Metro tick­ets

Slim down, chill out and en­joy the sights. We test three cars made for the ur­ban jun­gle

Herald Sun - Motoring - - Cover Story - NEIL DOWL­ING neil.dowl­ing@cars­

BABY bun­dles rarely come as cute— or as af­ford­able— as this trio of tiny, ar­che­typal city cars, born and bred with the sole pur­pose of fit­ting your life into the city. Cheap to buy, cheap to run and so easy to drive, they cope well with free­ways but really come to the fore in con­ges­tion.

Each of th­ese three is sim­i­lar in size and pack­ag­ing. Though there are some dif­fer­ences in en­gine lay­out, they are sep­a­rated mainly by badges and the stylist’s pen­cil. Th­ese need to be sharp to catch the eye in an ever more crowded mar­ket. There are about 20 makes, whose 44 models en­gage in a bit­ter bat­tle for your dol­lar. Each has a strong war­ranty and capped-price ser­vice pro­gram.

On the sales chart, the long­stand­ing Mazda2 holds more than 14 per cent of the seg­ment, fol­lowed by the Mi­rage and the Yaris. That’s an amaz­ing grip for the Mazda, which launched in 2007 and is one of the old­est in the class.

The new Volk­swa­gen Up may be one of the sales min­nows in the seg­ment but it’s also the cheap­est Euro­pean car on sale and last month it out­sold its big­ger Polo sis­ter and was only seven be­hind Nis­san’s Mi­cra.

The Mi­rage re­places the Colt with a clean-sheet ap­proach. No sur­prises about the Toy­ota Yaris. It’s been a pil­lar of the small-car bri­gade since it was called the Echo and de­spite the years and fresh ri­vals, re­mains a favourite.

The trio here are slight in fuel con­sump­tion, size and weight, but are solid per­form­ers with the max­i­mum five-star crash safety rat­ing. We’re com­par­ing the en­try-level models but there are ad­di­tional trim lev­els and op­tions.

An au­to­matic trans­mis­sion — not avail­able on the Up— may be pre­ferred by Mi­rage or Yaris buy­ers. Al­loy wheels (stan­dard on Mi­rage Sport) may lift vis­ual ap­peal. It’s your city, it’s your look.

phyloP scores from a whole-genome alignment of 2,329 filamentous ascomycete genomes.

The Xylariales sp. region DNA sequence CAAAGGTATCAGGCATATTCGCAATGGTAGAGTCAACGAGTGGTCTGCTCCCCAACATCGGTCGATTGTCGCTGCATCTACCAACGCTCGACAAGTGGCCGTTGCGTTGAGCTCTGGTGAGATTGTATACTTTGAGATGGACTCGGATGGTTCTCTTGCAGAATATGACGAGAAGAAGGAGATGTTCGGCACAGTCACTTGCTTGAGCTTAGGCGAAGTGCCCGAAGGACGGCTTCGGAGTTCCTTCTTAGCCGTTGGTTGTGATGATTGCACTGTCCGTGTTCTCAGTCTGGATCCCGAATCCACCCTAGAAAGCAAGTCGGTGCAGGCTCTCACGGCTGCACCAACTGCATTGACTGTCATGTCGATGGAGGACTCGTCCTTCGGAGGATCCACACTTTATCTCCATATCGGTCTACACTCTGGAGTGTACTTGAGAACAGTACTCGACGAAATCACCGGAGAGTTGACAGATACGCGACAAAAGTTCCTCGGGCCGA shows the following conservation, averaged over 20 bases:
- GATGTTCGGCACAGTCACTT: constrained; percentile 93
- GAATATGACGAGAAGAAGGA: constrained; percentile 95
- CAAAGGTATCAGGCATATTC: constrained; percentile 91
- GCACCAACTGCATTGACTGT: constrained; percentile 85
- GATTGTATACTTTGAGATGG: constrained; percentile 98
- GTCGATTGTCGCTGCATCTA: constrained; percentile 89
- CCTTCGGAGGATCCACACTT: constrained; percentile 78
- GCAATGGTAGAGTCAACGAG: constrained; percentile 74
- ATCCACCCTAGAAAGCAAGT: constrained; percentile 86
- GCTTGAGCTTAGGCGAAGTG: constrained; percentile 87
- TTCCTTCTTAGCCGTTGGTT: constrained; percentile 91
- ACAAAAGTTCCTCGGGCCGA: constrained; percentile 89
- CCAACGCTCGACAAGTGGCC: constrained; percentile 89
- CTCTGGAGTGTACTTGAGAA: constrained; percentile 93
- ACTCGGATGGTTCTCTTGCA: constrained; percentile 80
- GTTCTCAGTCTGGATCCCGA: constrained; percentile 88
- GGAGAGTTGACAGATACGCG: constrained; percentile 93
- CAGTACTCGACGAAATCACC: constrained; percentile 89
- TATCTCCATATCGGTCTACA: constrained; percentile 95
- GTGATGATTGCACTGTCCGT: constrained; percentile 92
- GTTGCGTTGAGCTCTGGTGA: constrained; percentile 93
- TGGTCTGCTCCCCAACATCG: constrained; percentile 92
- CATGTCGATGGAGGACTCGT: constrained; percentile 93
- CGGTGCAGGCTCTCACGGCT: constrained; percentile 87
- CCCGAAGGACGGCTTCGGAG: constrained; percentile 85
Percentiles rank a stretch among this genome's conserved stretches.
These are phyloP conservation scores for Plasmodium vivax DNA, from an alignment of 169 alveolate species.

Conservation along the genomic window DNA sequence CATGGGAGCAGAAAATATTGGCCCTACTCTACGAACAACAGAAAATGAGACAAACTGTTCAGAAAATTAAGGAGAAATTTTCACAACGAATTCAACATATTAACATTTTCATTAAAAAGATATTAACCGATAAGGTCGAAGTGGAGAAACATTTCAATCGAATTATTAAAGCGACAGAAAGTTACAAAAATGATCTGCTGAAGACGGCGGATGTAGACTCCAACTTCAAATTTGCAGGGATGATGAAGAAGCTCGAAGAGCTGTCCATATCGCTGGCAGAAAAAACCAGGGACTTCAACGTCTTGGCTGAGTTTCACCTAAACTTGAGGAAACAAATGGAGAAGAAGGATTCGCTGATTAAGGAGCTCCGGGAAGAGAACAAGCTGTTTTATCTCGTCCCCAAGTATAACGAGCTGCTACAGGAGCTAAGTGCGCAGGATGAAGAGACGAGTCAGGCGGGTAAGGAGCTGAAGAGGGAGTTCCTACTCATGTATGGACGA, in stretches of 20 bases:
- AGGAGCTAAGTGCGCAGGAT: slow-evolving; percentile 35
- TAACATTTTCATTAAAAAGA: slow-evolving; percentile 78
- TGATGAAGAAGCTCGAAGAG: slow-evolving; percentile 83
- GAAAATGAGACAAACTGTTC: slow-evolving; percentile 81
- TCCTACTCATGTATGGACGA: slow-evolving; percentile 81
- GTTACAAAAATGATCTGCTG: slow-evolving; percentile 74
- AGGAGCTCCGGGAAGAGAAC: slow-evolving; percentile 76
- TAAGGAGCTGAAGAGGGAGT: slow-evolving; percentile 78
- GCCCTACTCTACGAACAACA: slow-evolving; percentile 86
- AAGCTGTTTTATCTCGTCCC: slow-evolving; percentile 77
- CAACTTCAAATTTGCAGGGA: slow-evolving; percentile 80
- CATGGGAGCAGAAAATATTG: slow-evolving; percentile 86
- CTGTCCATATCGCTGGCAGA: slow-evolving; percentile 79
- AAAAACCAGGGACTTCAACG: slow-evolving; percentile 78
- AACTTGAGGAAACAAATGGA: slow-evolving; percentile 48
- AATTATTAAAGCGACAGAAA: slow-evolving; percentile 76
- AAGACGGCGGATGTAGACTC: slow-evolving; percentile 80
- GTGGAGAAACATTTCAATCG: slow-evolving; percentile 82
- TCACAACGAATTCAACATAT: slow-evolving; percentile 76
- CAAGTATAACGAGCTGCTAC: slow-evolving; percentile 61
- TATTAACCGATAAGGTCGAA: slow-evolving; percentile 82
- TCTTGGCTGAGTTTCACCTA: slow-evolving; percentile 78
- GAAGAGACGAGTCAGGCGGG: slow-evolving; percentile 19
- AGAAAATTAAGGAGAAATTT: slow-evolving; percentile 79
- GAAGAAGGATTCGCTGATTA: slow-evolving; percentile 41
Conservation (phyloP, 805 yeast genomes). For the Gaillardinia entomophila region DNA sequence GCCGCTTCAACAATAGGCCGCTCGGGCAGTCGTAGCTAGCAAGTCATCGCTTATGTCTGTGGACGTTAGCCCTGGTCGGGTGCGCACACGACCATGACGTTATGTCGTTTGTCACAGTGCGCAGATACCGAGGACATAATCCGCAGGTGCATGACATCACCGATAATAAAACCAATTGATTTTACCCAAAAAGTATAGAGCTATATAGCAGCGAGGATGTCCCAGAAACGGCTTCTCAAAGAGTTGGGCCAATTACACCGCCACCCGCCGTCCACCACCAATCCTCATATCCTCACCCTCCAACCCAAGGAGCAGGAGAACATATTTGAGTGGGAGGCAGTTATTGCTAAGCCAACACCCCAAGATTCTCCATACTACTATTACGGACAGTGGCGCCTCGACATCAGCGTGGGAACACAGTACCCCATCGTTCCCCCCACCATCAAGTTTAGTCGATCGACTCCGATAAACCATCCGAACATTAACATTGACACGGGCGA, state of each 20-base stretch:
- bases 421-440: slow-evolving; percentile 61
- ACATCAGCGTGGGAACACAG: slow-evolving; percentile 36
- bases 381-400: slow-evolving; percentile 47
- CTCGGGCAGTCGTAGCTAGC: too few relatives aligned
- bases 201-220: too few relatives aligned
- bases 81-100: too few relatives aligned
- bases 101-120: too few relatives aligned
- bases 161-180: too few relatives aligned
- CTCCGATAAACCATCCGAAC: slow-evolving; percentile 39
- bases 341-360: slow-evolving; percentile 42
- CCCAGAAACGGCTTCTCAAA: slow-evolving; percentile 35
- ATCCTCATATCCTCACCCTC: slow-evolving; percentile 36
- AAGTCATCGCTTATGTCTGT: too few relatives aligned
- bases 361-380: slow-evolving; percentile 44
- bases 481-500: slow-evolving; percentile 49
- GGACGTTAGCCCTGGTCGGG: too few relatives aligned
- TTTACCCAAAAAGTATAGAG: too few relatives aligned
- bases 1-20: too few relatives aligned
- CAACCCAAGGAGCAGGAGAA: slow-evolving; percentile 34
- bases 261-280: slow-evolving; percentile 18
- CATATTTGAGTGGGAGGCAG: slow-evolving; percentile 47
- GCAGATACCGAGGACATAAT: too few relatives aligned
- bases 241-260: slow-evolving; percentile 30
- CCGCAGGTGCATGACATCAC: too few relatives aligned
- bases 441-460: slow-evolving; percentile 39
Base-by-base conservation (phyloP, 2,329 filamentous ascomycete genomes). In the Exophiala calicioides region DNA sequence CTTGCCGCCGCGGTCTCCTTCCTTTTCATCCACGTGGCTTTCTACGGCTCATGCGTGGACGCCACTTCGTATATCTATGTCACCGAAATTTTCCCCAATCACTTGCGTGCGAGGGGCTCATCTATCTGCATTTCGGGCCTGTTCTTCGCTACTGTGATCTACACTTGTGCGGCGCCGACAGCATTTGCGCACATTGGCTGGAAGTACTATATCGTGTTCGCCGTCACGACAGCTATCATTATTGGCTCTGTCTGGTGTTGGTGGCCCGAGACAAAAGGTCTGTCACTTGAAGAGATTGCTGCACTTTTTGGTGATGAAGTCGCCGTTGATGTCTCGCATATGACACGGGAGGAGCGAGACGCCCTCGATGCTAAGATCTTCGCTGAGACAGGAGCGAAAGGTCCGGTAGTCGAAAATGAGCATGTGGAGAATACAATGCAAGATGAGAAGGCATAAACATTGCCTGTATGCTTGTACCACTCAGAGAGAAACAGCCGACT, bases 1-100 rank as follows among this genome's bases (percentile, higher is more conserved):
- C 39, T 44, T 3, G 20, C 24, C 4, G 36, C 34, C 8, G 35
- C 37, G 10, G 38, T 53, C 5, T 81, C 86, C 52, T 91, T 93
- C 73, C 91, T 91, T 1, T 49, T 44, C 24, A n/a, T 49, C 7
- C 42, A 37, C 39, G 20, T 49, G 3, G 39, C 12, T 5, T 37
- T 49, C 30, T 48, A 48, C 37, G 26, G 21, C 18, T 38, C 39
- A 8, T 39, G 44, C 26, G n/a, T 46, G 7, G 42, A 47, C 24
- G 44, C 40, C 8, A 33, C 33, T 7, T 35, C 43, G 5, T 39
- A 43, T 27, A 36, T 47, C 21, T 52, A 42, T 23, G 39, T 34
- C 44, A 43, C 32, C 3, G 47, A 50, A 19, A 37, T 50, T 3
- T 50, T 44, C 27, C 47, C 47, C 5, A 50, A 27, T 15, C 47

None of th­ese tops $15,000— though de­pend­ing on where you live, on-road costs will add up to $3500. Blue­tooth, four­s­peaker au­dio, iPod and USB con­nec­tiv­ity, air­con­di­tion­ing and elec­tric front win­dows and mir­rors are the ba­sics. The Mi­rage adds al­loys.

The Yaris’s cabin is the best look­ing, the Mi­rage is neat but con­ser­va­tive while the Up bris­tles with Ger­man tech in­clud­ing au­to­matic brak­ing to avoid low-speed bin­gles. Each has a capped ser­vice pro­gram (see spec boxes).

Again, VWrises to the fore with the most com­pre­hen­sive ser­vice pro­gram but the Mi­rage has the best war­ranty and has five-year road­side as­sis­tance.

Win­ner: Volk­swa­gen


The Mi­rage looks and feels good— the gloss cabin trim works well— de­spite Mit­subishi tak­ing a con­ser­va­tive line.

The Yaris, a smaller take on the RAV4 and Corolla, is more edgy. That ex­tends to the pre­mium-look dash and even the sin­gle wind­screen wiper.

The Up is a clin­i­cal de­sign ex­er­cise that max­imises cabin space, even though it ends up look­ing like a card­board box with cham­fered cor­ners. In­side, it’s func­tional, min­i­mal­ist and only comes alive when you add the $500 op­tional dash­top sat­nav/trip com­puter.

Yaris is shorter over­all than the Mi­rage but has the long­est wheel­base and so big­ger cabin space. The Yaris driver also gets more seat and steer­ing wheel ad­just­ment.

Win­ner: Toy­ota


The Yaris wins the lug­gage space game with a 286-litre boot (rear seat up) but the space-saver spare wheel is par­tially re­spon­si­ble for the ex­tra room. It’s the one that most eas­ily ac­com­mo­dates lug­gage or a big shop. The Up has 251 litres but a full-size spare, while the Mi­rage is 235 litres with a space-saver spare. Up and Yaris have split-level boots for more se­cure stor­age.